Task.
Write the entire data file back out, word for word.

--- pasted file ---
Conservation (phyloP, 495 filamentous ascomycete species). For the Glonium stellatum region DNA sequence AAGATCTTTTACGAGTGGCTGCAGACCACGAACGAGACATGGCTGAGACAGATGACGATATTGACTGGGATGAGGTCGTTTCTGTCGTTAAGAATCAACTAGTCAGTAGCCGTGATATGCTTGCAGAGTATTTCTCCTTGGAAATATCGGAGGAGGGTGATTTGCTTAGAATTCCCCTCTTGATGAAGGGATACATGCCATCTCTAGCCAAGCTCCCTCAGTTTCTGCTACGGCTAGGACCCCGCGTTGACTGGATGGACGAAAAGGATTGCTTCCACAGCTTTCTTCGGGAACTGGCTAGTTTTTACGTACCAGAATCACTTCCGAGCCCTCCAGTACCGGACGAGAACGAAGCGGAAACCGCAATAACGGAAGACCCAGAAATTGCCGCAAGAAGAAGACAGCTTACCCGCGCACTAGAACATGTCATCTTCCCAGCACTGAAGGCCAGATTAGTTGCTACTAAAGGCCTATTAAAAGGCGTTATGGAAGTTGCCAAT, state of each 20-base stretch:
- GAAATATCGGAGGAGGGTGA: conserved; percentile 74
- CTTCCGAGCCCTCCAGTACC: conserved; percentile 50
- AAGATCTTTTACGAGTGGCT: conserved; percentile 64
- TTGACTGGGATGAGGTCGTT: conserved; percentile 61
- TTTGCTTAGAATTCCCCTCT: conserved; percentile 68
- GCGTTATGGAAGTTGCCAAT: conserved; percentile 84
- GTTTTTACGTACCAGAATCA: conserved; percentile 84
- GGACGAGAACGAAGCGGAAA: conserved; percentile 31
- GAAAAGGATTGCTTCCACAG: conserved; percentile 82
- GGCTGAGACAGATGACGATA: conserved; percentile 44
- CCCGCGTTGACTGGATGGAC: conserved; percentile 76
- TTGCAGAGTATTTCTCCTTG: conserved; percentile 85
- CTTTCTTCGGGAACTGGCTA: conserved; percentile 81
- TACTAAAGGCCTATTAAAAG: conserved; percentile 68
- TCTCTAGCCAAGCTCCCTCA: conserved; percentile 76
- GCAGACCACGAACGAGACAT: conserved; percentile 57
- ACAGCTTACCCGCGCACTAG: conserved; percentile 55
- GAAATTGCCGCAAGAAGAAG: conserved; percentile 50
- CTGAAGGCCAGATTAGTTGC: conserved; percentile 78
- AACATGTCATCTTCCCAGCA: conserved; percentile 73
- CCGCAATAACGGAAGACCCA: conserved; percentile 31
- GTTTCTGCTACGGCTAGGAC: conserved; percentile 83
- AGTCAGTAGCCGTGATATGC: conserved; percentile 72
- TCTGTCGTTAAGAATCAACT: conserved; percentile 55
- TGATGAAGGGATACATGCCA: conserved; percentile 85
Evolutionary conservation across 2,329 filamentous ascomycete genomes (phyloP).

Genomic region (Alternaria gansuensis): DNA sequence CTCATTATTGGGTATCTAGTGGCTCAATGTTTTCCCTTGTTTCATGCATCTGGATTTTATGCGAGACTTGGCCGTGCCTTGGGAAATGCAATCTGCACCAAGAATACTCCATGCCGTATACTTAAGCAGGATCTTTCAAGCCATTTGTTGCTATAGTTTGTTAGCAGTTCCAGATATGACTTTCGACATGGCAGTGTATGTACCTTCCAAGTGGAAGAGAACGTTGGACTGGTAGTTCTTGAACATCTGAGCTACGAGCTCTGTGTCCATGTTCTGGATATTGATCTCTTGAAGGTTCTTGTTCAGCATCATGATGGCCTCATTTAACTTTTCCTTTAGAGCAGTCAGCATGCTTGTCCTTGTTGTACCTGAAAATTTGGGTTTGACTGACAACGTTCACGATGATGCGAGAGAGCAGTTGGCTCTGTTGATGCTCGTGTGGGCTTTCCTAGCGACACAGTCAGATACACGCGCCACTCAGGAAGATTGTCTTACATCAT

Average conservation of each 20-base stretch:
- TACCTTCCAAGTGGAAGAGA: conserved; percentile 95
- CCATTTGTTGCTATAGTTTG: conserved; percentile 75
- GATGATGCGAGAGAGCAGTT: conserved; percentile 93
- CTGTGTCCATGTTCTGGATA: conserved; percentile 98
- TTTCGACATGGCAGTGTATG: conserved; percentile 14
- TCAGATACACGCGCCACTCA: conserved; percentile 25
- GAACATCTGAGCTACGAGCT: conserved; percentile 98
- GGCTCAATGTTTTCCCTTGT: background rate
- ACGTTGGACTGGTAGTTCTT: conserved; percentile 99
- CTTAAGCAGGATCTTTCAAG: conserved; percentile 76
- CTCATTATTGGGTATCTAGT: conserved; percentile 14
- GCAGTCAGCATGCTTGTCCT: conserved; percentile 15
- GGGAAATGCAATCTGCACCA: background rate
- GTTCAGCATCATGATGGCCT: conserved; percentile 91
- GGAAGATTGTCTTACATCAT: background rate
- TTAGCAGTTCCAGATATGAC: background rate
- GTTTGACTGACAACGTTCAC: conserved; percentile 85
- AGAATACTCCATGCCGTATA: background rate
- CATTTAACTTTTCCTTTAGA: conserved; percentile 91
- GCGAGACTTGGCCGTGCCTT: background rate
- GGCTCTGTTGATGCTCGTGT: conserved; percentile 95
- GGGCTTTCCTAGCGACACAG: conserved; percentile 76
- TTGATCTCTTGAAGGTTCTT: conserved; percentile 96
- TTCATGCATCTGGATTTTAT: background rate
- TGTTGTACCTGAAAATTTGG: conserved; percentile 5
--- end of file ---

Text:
Conservation (phyloP, 495 filamentous ascomycete species). For the Glonium stellatum region DNA sequence AAGATCTTTTACGAGTGGCTGCAGACCACGAACGAGACATGGCTGAGACAGATGACGATATTGACTGGGATGAGGTCGTTTCTGTCGTTAAGAATCAACTAGTCAGTAGCCGTGATATGCTTGCAGAGTATTTCTCCTTGGAAATATCGGAGGAGGGTGATTTGCTTAGAATTCCCCTCTTGATGAAGGGATACATGCCATCTCTAGCCAAGCTCCCTCAGTTTCTGCTACGGCTAGGACCCCGCGTTGACTGGATGGACGAAAAGGATTGCTTCCACAGCTTTCTTCGGGAACTGGCTAGTTTTTACGTACCAGAATCACTTCCGAGCCCTCCAGTACCGGACGAGAACGAAGCGGAAACCGCAATAACGGAAGACCCAGAAATTGCCGCAAGAAGAAGACAGCTTACCCGCGCACTAGAACATGTCATCTTCCCAGCACTGAAGGCCAGATTAGTTGCTACTAAAGGCCTATTAAAAGGCGTTATGGAAGTTGCCAAT, state of each 20-base stretch:
- GAAATATCGGAGGAGGGTGA: conserved; percentile 74
- CTTCCGAGCCCTCCAGTACC: conserved; percentile 50
- AAGATCTTTTACGAGTGGCT: conserved; percentile 64
- TTGACTGGGATGAGGTCGTT: conserved; percentile 61
- TTTGCTTAGAATTCCCCTCT: conserved; percentile 68
- GCGTTATGGAAGTTGCCAAT: conserved; percentile 84
- GTTTTTACGTACCAGAATCA: conserved; percentile 84
- GGACGAGAACGAAGCGGAAA: conserved; percentile 31
- GAAAAGGATTGCTTCCACAG: conserved; percentile 82
- GGCTGAGACAGATGACGATA: conserved; percentile 44
- CCCGCGTTGACTGGATGGAC: conserved; percentile 76
- TTGCAGAGTATTTCTCCTTG: conserved; percentile 85
- CTTTCTTCGGGAACTGGCTA: conserved; percentile 81
- TACTAAAGGCCTATTAAAAG: conserved; percentile 68
- TCTCTAGCCAAGCTCCCTCA: conserved; percentile 76
- GCAGACCACGAACGAGACAT: conserved; percentile 57
- ACAGCTTACCCGCGCACTAG: conserved; percentile 55
- GAAATTGCCGCAAGAAGAAG: conserved; percentile 50
- CTGAAGGCCAGATTAGTTGC: conserved; percentile 78
- AACATGTCATCTTCCCAGCA: conserved; percentile 73
- CCGCAATAACGGAAGACCCA: conserved; percentile 31
- GTTTCTGCTACGGCTAGGAC: conserved; percentile 83
- AGTCAGTAGCCGTGATATGC: conserved; percentile 72
- TCTGTCGTTAAGAATCAACT: conserved; percentile 55
- TGATGAAGGGATACATGCCA: conserved; percentile 85
Evolutionary conservation across 2,329 filamentous ascomycete genomes (phyloP).

Genomic region (Alternaria gansuensis): DNA sequence CTCATTATTGGGTATCTAGTGGCTCAATGTTTTCCCTTGTTTCATGCATCTGGATTTTATGCGAGACTTGGCCGTGCCTTGGGAAATGCAATCTGCACCAAGAATACTCCATGCCGTATACTTAAGCAGGATCTTTCAAGCCATTTGTTGCTATAGTTTGTTAGCAGTTCCAGATATGACTTTCGACATGGCAGTGTATGTACCTTCCAAGTGGAAGAGAACGTTGGACTGGTAGTTCTTGAACATCTGAGCTACGAGCTCTGTGTCCATGTTCTGGATATTGATCTCTTGAAGGTTCTTGTTCAGCATCATGATGGCCTCATTTAACTTTTCCTTTAGAGCAGTCAGCATGCTTGTCCTTGTTGTACCTGAAAATTTGGGTTTGACTGACAACGTTCACGATGATGCGAGAGAGCAGTTGGCTCTGTTGATGCTCGTGTGGGCTTTCCTAGCGACACAGTCAGATACACGCGCCACTCAGGAAGATTGTCTTACATCAT

Average conservation of each 20-base stretch:
- TACCTTCCAAGTGGAAGAGA: conserved; percentile 95
- CCATTTGTTGCTATAGTTTG: conserved; percentile 75
- GATGATGCGAGAGAGCAGTT: conserved; percentile 93
- CTGTGTCCATGTTCTGGATA: conserved; percentile 98
- TTTCGACATGGCAGTGTATG: conserved; percentile 14
- TCAGATACACGCGCCACTCA: conserved; percentile 25
- GAACATCTGAGCTACGAGCT: conserved; percentile 98
- GGCTCAATGTTTTCCCTTGT: background rate
- ACGTTGGACTGGTAGTTCTT: conserved; percentile 99
- CTTAAGCAGGATCTTTCAAG: conserved; percentile 76
- CTCATTATTGGGTATCTAGT: conserved; percentile 14
- GCAGTCAGCATGCTTGTCCT: conserved; percentile 15
- GGGAAATGCAATCTGCACCA: background rate
- GTTCAGCATCATGATGGCCT: conserved; percentile 91
- GGAAGATTGTCTTACATCAT: background rate
- TTAGCAGTTCCAGATATGAC: background rate
- GTTTGACTGACAACGTTCAC: conserved; percentile 85
- AGAATACTCCATGCCGTATA: background rate
- CATTTAACTTTTCCTTTAGA: conserved; percentile 91
- GCGAGACTTGGCCGTGCCTT: background rate
- GGCTCTGTTGATGCTCGTGT: conserved; percentile 95
- GGGCTTTCCTAGCGACACAG: conserved; percentile 76
- TTGATCTCTTGAAGGTTCTT: conserved; percentile 96
- TTCATGCATCTGGATTTTAT: background rate
- TGTTGTACCTGAAAATTTGG: conserved; percentile 5